My calendar told me that today is the first day of spring and winter is over.
Of course, looking at the snow on my lawn and feeling the arctic breeze caress my cheeks like a slap in the face, I find it difficult to believe that the calendar even knows what year it currently is. Spring conjures images of fresh flowers, sunny days and warmth – not another soul-sucking round of Old Man Winter’s acerbic sense of humour.
This, then, is one of the issues I have with the winter months. When I was a young ‘un growing up in Ottawa, winter was a wonderful time. Every weekend was skiing in the Gats and every other free minute was spent skating on the world’s largest rink, drinking hot chocolate and eating Beaver Tails from little wooden skate shacks dotting the Rideau Canal. Living in London, many years and many more grey hairs later, the prospect of spending any amount of time outside between December and March is about as appealing as a trip to an amaurotic dentist with the shakes.
Unfortunately, I also love shooting landscapes and ruined structures. In the summertime, it’s the easiest thing in the world to hop in the car, crank the tunes and head off to one vista after another. Technically, it could be that easy during the short days of hypothermic Hell-on-Earth, but the inconvenience of winter clothing, desolate pastures and driving through blizzards and freezing rain have thus-far deterred me. Really, though, I was just making excuses to stay on the couch.
I vowed that this year would be different. After 16 weeks of pattern procrastination, I finally headed out during winter’s final week to see what there was to shoot. The first target of my search was an abandoned house along the Talbot Trail, just south of Chatham. My GPS and I had to redefine our relationship on this little trip but, after the digital dimwit bowed to my will (I threatened to toss the sucker out the window), I found exactly what I’d been looking for. Cool place and worth the trip.
I followed up on this small success with a longer jaunt further east. Having recently seen some great shots of some decaying dock pilings on the western shores of Lake Ontario, shot by my friend Kevin Pepper of the Photographer’s Lounge, it was off to Grimsby on a snowy, blowy Friday morning.
I was on a roll now! Having stared OMW down and sent him scurrying back to whatever frozen backwater he crawled out of had me in good spirits. Now, there was only one thing left to do: being so close to Hamilton, it as only natural to stop in at a few of my favourite waterfalls and see how they looked under ice. Sherman Falls was fair but also fairly unimpressive, so it was off to Tiffany Falls to see if things were any better.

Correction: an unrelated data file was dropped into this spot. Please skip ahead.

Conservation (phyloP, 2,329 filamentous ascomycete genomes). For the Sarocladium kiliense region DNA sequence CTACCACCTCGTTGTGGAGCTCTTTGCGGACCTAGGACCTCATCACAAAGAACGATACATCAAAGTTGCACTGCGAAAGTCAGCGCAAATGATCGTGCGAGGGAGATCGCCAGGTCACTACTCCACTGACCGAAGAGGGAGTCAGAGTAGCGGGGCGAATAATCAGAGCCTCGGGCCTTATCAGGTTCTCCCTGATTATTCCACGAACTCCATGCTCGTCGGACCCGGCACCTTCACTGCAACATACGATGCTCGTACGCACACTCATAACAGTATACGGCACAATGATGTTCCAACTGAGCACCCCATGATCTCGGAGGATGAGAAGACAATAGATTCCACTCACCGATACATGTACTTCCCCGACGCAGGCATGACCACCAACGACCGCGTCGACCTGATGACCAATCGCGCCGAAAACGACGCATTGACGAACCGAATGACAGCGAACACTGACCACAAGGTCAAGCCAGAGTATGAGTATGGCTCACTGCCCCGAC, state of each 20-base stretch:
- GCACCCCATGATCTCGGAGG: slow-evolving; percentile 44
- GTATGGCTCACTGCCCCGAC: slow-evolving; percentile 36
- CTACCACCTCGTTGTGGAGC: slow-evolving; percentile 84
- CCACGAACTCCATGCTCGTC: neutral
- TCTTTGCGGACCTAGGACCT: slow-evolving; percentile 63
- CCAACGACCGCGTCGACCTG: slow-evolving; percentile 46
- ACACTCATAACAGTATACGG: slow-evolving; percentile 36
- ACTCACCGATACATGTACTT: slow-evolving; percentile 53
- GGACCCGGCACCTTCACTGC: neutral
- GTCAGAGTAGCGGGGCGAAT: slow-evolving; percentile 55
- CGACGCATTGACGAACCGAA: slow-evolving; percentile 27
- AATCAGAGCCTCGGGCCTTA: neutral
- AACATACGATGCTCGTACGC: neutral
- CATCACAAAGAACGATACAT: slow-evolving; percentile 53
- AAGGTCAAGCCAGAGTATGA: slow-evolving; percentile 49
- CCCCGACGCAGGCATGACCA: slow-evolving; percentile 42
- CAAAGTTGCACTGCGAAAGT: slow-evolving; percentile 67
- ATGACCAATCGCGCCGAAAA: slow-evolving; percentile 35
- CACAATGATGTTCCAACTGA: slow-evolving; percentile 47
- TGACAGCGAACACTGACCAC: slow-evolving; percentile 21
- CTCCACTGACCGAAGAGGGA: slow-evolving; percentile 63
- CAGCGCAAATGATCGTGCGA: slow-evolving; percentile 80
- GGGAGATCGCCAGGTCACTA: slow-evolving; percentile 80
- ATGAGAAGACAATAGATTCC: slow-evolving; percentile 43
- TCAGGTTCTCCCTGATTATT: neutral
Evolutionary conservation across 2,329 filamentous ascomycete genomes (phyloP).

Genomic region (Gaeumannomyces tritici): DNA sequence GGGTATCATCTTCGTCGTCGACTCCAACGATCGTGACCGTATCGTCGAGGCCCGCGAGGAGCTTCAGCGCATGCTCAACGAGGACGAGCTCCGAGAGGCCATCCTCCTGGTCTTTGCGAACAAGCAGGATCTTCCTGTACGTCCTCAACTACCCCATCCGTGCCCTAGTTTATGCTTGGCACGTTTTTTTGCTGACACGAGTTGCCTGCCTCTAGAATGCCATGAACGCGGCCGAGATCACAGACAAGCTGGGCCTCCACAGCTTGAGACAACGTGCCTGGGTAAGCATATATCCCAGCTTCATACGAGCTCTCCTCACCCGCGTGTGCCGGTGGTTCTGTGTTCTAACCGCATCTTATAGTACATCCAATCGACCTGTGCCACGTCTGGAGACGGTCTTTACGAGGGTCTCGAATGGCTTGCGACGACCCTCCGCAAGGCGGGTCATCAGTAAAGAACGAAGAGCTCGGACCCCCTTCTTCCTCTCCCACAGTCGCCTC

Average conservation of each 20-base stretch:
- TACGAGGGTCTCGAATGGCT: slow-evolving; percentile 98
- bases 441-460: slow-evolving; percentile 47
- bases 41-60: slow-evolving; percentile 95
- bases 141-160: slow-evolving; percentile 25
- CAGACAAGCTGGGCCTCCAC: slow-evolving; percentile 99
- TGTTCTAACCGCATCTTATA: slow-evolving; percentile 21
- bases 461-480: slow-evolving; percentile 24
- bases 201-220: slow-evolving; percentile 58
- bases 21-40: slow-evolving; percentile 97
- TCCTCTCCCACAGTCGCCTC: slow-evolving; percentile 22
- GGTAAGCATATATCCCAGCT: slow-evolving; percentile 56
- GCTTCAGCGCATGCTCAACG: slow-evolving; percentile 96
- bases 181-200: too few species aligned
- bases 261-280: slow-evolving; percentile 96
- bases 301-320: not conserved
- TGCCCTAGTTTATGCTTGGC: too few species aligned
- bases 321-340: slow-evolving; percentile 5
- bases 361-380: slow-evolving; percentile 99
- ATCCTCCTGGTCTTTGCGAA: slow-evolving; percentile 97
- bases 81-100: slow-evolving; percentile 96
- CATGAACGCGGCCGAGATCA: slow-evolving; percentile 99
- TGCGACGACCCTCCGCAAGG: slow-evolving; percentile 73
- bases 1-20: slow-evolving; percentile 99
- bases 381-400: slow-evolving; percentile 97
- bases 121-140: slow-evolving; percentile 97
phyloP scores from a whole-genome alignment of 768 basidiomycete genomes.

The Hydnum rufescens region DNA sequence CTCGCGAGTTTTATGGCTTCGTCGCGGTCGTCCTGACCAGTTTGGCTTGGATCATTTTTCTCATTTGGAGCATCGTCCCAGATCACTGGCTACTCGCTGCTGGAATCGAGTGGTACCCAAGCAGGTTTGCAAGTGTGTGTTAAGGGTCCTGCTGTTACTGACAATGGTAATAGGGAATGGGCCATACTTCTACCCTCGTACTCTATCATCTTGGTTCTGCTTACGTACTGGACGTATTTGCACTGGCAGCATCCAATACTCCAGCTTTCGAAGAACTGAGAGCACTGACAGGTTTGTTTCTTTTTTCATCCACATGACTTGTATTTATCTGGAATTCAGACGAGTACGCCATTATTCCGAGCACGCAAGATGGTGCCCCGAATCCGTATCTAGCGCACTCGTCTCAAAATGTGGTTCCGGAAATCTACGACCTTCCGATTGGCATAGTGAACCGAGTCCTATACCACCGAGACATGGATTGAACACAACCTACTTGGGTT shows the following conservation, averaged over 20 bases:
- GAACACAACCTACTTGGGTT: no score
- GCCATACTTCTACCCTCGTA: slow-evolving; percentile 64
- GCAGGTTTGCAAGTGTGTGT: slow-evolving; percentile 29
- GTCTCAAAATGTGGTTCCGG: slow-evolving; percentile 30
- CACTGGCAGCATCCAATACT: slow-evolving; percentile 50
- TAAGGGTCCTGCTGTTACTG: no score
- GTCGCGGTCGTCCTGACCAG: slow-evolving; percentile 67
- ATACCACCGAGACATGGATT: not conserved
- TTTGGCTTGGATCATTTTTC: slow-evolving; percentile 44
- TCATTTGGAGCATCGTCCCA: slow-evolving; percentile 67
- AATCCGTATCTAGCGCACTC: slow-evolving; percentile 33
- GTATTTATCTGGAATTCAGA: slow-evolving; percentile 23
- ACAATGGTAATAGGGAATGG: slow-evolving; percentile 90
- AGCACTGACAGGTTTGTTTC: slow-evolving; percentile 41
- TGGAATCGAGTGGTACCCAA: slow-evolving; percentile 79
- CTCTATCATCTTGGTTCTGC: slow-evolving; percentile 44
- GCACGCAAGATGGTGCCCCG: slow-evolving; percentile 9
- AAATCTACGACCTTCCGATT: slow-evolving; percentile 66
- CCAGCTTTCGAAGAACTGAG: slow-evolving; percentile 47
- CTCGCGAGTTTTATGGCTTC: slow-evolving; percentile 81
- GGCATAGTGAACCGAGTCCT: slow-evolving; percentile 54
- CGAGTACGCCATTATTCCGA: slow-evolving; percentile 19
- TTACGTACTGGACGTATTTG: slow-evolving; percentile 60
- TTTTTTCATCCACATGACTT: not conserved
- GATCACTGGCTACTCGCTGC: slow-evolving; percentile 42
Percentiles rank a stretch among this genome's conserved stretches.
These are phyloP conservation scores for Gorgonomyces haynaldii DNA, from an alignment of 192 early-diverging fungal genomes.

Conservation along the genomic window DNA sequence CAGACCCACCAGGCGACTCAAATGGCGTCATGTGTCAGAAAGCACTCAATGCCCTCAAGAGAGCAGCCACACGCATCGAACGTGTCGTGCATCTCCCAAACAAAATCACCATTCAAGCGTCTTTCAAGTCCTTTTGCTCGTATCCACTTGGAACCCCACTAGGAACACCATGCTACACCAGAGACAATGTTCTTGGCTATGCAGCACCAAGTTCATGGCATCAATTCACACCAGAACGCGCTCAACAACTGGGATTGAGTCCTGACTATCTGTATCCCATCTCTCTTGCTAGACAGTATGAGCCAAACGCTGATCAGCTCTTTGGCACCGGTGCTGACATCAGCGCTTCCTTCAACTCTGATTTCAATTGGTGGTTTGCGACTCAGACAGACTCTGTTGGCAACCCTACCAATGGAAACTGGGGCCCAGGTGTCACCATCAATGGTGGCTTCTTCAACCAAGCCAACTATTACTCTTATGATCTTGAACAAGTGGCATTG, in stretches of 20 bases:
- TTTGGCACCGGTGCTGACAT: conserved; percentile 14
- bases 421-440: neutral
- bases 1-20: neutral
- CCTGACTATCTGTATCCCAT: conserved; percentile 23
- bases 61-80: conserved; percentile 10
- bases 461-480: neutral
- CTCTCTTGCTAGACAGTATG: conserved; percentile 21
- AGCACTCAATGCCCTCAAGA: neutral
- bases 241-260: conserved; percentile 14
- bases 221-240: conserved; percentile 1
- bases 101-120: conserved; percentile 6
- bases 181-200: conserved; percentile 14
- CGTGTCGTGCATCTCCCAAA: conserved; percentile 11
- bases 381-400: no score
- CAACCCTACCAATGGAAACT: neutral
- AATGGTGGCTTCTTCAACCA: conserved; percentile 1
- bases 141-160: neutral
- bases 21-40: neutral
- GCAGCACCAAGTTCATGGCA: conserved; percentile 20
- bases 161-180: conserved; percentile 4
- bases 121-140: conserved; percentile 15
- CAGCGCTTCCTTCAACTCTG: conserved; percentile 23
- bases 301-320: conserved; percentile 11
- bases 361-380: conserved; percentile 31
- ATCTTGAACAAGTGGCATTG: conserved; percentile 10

And, they were …
While there wasn’t quite as much snow on the ground as I would have liked, the giant icicles – coloured rusty-red and arctic-blue from the minerals leaching out of the ground – added some interesting character to the landscape.
It was cold but not too cold. Snowy but not too snowy. Sure, the overall experience lacked the warmth and carefree-ness of outings in the summer months, but it was far better than I initially thought it would be. It turns out that there really was no reason to avoid it for so long (other than blizzards, icy roads, layers of restrictive clothing, frozen fingers and triggering mild a Burt’s Bees addiction but, hey, all of that’s really just an excuse to watch tv and eat pizza, anyway … right?).
Ultimately, my foray into winter’s little wonderland was successful enough to motivate me to shoot this time of year a little more often. Sadly (ha! “sadly” … that’s a good one), this winter is almost over. Soon enough, it’ll be green shoots and cargo shorts, warm breezes and cool, tasty drinks. Soon enough, it’ll be back to shooting landscapes in the relative comfort of sunny, summer days.
At least, that’s what my calendar is telling me …